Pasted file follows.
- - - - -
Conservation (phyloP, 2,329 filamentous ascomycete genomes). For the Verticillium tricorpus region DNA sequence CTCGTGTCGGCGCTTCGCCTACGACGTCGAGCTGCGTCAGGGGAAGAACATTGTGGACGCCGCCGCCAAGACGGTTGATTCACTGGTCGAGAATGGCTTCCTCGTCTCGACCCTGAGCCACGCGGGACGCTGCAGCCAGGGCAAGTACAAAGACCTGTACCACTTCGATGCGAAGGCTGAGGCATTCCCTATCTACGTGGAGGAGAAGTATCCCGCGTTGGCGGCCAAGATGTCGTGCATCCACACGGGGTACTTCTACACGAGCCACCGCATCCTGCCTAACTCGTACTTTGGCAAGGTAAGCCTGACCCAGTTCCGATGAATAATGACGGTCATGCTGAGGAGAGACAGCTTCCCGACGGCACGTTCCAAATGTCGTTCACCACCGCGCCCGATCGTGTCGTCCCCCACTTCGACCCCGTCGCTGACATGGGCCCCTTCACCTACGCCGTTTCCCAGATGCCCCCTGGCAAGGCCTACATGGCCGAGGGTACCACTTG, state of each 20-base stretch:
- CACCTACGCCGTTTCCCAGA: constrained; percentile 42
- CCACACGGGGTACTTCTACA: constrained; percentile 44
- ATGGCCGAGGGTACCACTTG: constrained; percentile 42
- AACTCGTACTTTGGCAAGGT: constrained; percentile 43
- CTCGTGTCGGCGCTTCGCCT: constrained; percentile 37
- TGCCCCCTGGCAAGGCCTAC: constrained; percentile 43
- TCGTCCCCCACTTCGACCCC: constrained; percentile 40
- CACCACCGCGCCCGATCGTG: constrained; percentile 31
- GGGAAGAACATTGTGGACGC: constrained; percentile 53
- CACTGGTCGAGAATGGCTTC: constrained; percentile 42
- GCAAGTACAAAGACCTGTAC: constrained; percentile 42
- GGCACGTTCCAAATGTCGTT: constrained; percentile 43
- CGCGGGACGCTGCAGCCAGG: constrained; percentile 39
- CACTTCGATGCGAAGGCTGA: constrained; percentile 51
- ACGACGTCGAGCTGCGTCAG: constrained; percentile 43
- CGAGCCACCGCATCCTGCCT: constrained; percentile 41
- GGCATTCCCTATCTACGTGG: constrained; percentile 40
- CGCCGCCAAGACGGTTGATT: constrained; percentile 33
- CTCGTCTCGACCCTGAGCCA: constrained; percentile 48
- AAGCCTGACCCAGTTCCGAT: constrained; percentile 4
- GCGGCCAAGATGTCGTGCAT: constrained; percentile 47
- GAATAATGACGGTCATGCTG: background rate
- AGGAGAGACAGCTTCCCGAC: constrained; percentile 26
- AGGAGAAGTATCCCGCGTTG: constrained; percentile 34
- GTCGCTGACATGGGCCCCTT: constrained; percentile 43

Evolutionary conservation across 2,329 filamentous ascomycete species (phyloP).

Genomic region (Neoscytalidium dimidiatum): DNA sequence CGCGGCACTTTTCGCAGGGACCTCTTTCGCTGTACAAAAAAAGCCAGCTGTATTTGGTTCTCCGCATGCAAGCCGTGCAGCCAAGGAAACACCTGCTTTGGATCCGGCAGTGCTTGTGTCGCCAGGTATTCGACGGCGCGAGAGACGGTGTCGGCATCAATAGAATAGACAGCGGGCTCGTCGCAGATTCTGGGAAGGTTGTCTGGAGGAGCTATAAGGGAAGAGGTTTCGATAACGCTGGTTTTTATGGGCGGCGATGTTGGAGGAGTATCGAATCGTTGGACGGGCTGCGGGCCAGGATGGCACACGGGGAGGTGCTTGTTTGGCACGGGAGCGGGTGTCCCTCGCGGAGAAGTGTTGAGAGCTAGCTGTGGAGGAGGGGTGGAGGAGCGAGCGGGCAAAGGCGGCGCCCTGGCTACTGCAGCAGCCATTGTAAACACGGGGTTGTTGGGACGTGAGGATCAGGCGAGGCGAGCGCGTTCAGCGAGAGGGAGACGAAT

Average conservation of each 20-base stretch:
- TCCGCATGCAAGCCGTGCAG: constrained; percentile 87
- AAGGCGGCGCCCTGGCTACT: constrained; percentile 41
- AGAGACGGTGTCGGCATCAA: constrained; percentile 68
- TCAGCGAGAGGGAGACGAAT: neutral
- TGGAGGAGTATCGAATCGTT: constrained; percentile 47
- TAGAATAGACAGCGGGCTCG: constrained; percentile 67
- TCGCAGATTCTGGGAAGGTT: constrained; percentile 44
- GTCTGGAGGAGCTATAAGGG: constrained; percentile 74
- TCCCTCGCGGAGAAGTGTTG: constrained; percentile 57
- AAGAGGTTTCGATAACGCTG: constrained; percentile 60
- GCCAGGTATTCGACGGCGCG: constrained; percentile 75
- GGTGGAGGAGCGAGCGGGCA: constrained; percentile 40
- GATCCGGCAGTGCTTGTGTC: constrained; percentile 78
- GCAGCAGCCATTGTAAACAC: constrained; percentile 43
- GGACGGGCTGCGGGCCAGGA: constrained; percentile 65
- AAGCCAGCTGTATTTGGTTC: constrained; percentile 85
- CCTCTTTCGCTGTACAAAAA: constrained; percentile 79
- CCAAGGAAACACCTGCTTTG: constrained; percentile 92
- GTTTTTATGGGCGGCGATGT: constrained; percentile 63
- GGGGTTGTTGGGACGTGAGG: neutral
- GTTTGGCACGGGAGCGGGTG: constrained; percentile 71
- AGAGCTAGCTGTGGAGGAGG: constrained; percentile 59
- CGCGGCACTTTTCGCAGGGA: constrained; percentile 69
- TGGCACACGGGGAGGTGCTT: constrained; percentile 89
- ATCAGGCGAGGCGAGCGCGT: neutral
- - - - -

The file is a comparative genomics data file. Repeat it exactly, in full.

Conservation (phyloP, 2,329 filamentous ascomycete genomes). For the Verticillium tricorpus region DNA sequence CTCGTGTCGGCGCTTCGCCTACGACGTCGAGCTGCGTCAGGGGAAGAACATTGTGGACGCCGCCGCCAAGACGGTTGATTCACTGGTCGAGAATGGCTTCCTCGTCTCGACCCTGAGCCACGCGGGACGCTGCAGCCAGGGCAAGTACAAAGACCTGTACCACTTCGATGCGAAGGCTGAGGCATTCCCTATCTACGTGGAGGAGAAGTATCCCGCGTTGGCGGCCAAGATGTCGTGCATCCACACGGGGTACTTCTACACGAGCCACCGCATCCTGCCTAACTCGTACTTTGGCAAGGTAAGCCTGACCCAGTTCCGATGAATAATGACGGTCATGCTGAGGAGAGACAGCTTCCCGACGGCACGTTCCAAATGTCGTTCACCACCGCGCCCGATCGTGTCGTCCCCCACTTCGACCCCGTCGCTGACATGGGCCCCTTCACCTACGCCGTTTCCCAGATGCCCCCTGGCAAGGCCTACATGGCCGAGGGTACCACTTG, state of each 20-base stretch:
- CACCTACGCCGTTTCCCAGA: constrained; percentile 42
- CCACACGGGGTACTTCTACA: constrained; percentile 44
- ATGGCCGAGGGTACCACTTG: constrained; percentile 42
- AACTCGTACTTTGGCAAGGT: constrained; percentile 43
- CTCGTGTCGGCGCTTCGCCT: constrained; percentile 37
- TGCCCCCTGGCAAGGCCTAC: constrained; percentile 43
- TCGTCCCCCACTTCGACCCC: constrained; percentile 40
- CACCACCGCGCCCGATCGTG: constrained; percentile 31
- GGGAAGAACATTGTGGACGC: constrained; percentile 53
- CACTGGTCGAGAATGGCTTC: constrained; percentile 42
- GCAAGTACAAAGACCTGTAC: constrained; percentile 42
- GGCACGTTCCAAATGTCGTT: constrained; percentile 43
- CGCGGGACGCTGCAGCCAGG: constrained; percentile 39
- CACTTCGATGCGAAGGCTGA: constrained; percentile 51
- ACGACGTCGAGCTGCGTCAG: constrained; percentile 43
- CGAGCCACCGCATCCTGCCT: constrained; percentile 41
- GGCATTCCCTATCTACGTGG: constrained; percentile 40
- CGCCGCCAAGACGGTTGATT: constrained; percentile 33
- CTCGTCTCGACCCTGAGCCA: constrained; percentile 48
- AAGCCTGACCCAGTTCCGAT: constrained; percentile 4
- GCGGCCAAGATGTCGTGCAT: constrained; percentile 47
- GAATAATGACGGTCATGCTG: background rate
- AGGAGAGACAGCTTCCCGAC: constrained; percentile 26
- AGGAGAAGTATCCCGCGTTG: constrained; percentile 34
- GTCGCTGACATGGGCCCCTT: constrained; percentile 43

Evolutionary conservation across 2,329 filamentous ascomycete species (phyloP).

Genomic region (Neoscytalidium dimidiatum): DNA sequence CGCGGCACTTTTCGCAGGGACCTCTTTCGCTGTACAAAAAAAGCCAGCTGTATTTGGTTCTCCGCATGCAAGCCGTGCAGCCAAGGAAACACCTGCTTTGGATCCGGCAGTGCTTGTGTCGCCAGGTATTCGACGGCGCGAGAGACGGTGTCGGCATCAATAGAATAGACAGCGGGCTCGTCGCAGATTCTGGGAAGGTTGTCTGGAGGAGCTATAAGGGAAGAGGTTTCGATAACGCTGGTTTTTATGGGCGGCGATGTTGGAGGAGTATCGAATCGTTGGACGGGCTGCGGGCCAGGATGGCACACGGGGAGGTGCTTGTTTGGCACGGGAGCGGGTGTCCCTCGCGGAGAAGTGTTGAGAGCTAGCTGTGGAGGAGGGGTGGAGGAGCGAGCGGGCAAAGGCGGCGCCCTGGCTACTGCAGCAGCCATTGTAAACACGGGGTTGTTGGGACGTGAGGATCAGGCGAGGCGAGCGCGTTCAGCGAGAGGGAGACGAAT

Average conservation of each 20-base stretch:
- TCCGCATGCAAGCCGTGCAG: constrained; percentile 87
- AAGGCGGCGCCCTGGCTACT: constrained; percentile 41
- AGAGACGGTGTCGGCATCAA: constrained; percentile 68
- TCAGCGAGAGGGAGACGAAT: neutral
- TGGAGGAGTATCGAATCGTT: constrained; percentile 47
- TAGAATAGACAGCGGGCTCG: constrained; percentile 67
- TCGCAGATTCTGGGAAGGTT: constrained; percentile 44
- GTCTGGAGGAGCTATAAGGG: constrained; percentile 74
- TCCCTCGCGGAGAAGTGTTG: constrained; percentile 57
- AAGAGGTTTCGATAACGCTG: constrained; percentile 60
- GCCAGGTATTCGACGGCGCG: constrained; percentile 75
- GGTGGAGGAGCGAGCGGGCA: constrained; percentile 40
- GATCCGGCAGTGCTTGTGTC: constrained; percentile 78
- GCAGCAGCCATTGTAAACAC: constrained; percentile 43
- GGACGGGCTGCGGGCCAGGA: constrained; percentile 65
- AAGCCAGCTGTATTTGGTTC: constrained; percentile 85
- CCTCTTTCGCTGTACAAAAA: constrained; percentile 79
- CCAAGGAAACACCTGCTTTG: constrained; percentile 92
- GTTTTTATGGGCGGCGATGT: constrained; percentile 63
- GGGGTTGTTGGGACGTGAGG: neutral
- GTTTGGCACGGGAGCGGGTG: constrained; percentile 71
- AGAGCTAGCTGTGGAGGAGG: constrained; percentile 59
- CGCGGCACTTTTCGCAGGGA: constrained; percentile 69
- TGGCACACGGGGAGGTGCTT: constrained; percentile 89
- ATCAGGCGAGGCGAGCGCGT: neutral